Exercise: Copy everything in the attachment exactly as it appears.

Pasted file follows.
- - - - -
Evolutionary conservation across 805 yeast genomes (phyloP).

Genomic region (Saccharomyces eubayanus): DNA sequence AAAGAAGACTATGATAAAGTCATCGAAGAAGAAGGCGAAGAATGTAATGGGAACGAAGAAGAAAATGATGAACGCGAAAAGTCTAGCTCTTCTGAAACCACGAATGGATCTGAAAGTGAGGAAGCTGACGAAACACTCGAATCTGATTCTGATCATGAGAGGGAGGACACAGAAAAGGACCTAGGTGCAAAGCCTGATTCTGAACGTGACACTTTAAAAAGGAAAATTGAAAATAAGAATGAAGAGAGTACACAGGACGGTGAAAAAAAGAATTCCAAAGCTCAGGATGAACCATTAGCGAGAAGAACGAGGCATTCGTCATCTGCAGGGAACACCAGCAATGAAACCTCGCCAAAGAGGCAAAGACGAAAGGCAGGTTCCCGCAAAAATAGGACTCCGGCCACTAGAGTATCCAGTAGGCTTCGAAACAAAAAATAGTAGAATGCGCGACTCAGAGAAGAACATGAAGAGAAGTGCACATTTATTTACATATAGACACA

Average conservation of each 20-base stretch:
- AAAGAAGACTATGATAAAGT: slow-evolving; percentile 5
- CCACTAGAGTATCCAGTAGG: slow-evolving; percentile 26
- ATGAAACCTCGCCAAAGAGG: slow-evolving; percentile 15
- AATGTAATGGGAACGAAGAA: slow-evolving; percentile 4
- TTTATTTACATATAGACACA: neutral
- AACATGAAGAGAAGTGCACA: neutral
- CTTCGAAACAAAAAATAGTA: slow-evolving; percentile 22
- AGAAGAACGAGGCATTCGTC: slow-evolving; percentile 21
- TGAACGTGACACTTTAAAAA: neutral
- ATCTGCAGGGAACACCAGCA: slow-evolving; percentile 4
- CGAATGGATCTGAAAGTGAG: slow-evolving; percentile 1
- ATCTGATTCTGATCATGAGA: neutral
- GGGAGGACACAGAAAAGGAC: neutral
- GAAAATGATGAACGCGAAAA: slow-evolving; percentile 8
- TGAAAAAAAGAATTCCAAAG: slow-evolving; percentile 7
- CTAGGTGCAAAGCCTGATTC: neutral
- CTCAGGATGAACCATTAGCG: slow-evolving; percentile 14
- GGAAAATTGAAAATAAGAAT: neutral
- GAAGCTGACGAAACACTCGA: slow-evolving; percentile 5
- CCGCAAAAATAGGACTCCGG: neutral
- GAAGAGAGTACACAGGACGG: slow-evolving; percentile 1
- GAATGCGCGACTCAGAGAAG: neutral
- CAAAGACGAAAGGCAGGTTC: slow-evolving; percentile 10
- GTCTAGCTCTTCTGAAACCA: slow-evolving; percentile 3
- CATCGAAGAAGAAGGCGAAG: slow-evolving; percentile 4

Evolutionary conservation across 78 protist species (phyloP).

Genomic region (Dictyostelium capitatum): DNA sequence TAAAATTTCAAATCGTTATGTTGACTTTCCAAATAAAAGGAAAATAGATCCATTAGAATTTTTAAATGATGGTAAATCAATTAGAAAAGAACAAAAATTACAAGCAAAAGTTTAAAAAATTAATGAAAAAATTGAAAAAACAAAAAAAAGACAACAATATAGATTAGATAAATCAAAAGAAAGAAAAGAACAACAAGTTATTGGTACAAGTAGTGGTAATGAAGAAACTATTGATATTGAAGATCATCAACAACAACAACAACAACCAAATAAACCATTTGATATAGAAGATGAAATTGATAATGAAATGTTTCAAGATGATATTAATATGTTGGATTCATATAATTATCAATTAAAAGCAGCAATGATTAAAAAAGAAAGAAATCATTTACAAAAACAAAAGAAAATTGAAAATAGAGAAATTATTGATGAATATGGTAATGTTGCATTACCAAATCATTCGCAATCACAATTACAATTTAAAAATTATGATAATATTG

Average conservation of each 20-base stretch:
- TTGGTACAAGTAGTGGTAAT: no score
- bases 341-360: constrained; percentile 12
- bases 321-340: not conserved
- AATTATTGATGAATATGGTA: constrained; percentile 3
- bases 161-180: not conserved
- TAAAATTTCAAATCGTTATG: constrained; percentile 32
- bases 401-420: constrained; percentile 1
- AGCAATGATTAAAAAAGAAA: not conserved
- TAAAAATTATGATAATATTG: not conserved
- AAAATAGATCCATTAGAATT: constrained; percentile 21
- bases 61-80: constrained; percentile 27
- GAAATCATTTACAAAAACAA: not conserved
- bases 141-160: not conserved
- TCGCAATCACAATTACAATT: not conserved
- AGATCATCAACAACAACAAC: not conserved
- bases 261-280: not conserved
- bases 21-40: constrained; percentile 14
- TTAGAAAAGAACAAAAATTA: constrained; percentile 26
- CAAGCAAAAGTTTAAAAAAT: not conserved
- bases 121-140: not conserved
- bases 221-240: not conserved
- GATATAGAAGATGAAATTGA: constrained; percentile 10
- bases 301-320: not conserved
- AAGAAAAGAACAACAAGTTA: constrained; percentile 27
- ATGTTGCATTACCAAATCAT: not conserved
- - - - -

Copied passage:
Evolutionary conservation across 805 yeast genomes (phyloP).

Genomic region (Saccharomyces eubayanus): DNA sequence AAAGAAGACTATGATAAAGTCATCGAAGAAGAAGGCGAAGAATGTAATGGGAACGAAGAAGAAAATGATGAACGCGAAAAGTCTAGCTCTTCTGAAACCACGAATGGATCTGAAAGTGAGGAAGCTGACGAAACACTCGAATCTGATTCTGATCATGAGAGGGAGGACACAGAAAAGGACCTAGGTGCAAAGCCTGATTCTGAACGTGACACTTTAAAAAGGAAAATTGAAAATAAGAATGAAGAGAGTACACAGGACGGTGAAAAAAAGAATTCCAAAGCTCAGGATGAACCATTAGCGAGAAGAACGAGGCATTCGTCATCTGCAGGGAACACCAGCAATGAAACCTCGCCAAAGAGGCAAAGACGAAAGGCAGGTTCCCGCAAAAATAGGACTCCGGCCACTAGAGTATCCAGTAGGCTTCGAAACAAAAAATAGTAGAATGCGCGACTCAGAGAAGAACATGAAGAGAAGTGCACATTTATTTACATATAGACACA

Average conservation of each 20-base stretch:
- AAAGAAGACTATGATAAAGT: slow-evolving; percentile 5
- CCACTAGAGTATCCAGTAGG: slow-evolving; percentile 26
- ATGAAACCTCGCCAAAGAGG: slow-evolving; percentile 15
- AATGTAATGGGAACGAAGAA: slow-evolving; percentile 4
- TTTATTTACATATAGACACA: neutral
- AACATGAAGAGAAGTGCACA: neutral
- CTTCGAAACAAAAAATAGTA: slow-evolving; percentile 22
- AGAAGAACGAGGCATTCGTC: slow-evolving; percentile 21
- TGAACGTGACACTTTAAAAA: neutral
- ATCTGCAGGGAACACCAGCA: slow-evolving; percentile 4
- CGAATGGATCTGAAAGTGAG: slow-evolving; percentile 1
- ATCTGATTCTGATCATGAGA: neutral
- GGGAGGACACAGAAAAGGAC: neutral
- GAAAATGATGAACGCGAAAA: slow-evolving; percentile 8
- TGAAAAAAAGAATTCCAAAG: slow-evolving; percentile 7
- CTAGGTGCAAAGCCTGATTC: neutral
- CTCAGGATGAACCATTAGCG: slow-evolving; percentile 14
- GGAAAATTGAAAATAAGAAT: neutral
- GAAGCTGACGAAACACTCGA: slow-evolving; percentile 5
- CCGCAAAAATAGGACTCCGG: neutral
- GAAGAGAGTACACAGGACGG: slow-evolving; percentile 1
- GAATGCGCGACTCAGAGAAG: neutral
- CAAAGACGAAAGGCAGGTTC: slow-evolving; percentile 10
- GTCTAGCTCTTCTGAAACCA: slow-evolving; percentile 3
- CATCGAAGAAGAAGGCGAAG: slow-evolving; percentile 4

Evolutionary conservation across 78 protist species (phyloP).

Genomic region (Dictyostelium capitatum): DNA sequence TAAAATTTCAAATCGTTATGTTGACTTTCCAAATAAAAGGAAAATAGATCCATTAGAATTTTTAAATGATGGTAAATCAATTAGAAAAGAACAAAAATTACAAGCAAAAGTTTAAAAAATTAATGAAAAAATTGAAAAAACAAAAAAAAGACAACAATATAGATTAGATAAATCAAAAGAAAGAAAAGAACAACAAGTTATTGGTACAAGTAGTGGTAATGAAGAAACTATTGATATTGAAGATCATCAACAACAACAACAACAACCAAATAAACCATTTGATATAGAAGATGAAATTGATAATGAAATGTTTCAAGATGATATTAATATGTTGGATTCATATAATTATCAATTAAAAGCAGCAATGATTAAAAAAGAAAGAAATCATTTACAAAAACAAAAGAAAATTGAAAATAGAGAAATTATTGATGAATATGGTAATGTTGCATTACCAAATCATTCGCAATCACAATTACAATTTAAAAATTATGATAATATTG

Average conservation of each 20-base stretch:
- TTGGTACAAGTAGTGGTAAT: no score
- bases 341-360: constrained; percentile 12
- bases 321-340: not conserved
- AATTATTGATGAATATGGTA: constrained; percentile 3
- bases 161-180: not conserved
- TAAAATTTCAAATCGTTATG: constrained; percentile 32
- bases 401-420: constrained; percentile 1
- AGCAATGATTAAAAAAGAAA: not conserved
- TAAAAATTATGATAATATTG: not conserved
- AAAATAGATCCATTAGAATT: constrained; percentile 21
- bases 61-80: constrained; percentile 27
- GAAATCATTTACAAAAACAA: not conserved
- bases 141-160: not conserved
- TCGCAATCACAATTACAATT: not conserved
- AGATCATCAACAACAACAAC: not conserved
- bases 261-280: not conserved
- bases 21-40: constrained; percentile 14
- TTAGAAAAGAACAAAAATTA: constrained; percentile 26
- CAAGCAAAAGTTTAAAAAAT: not conserved
- bases 121-140: not conserved
- bases 221-240: not conserved
- GATATAGAAGATGAAATTGA: constrained; percentile 10
- bases 301-320: not conserved
- AAGAAAAGAACAACAAGTTA: constrained; percentile 27
- ATGTTGCATTACCAAATCAT: not conserved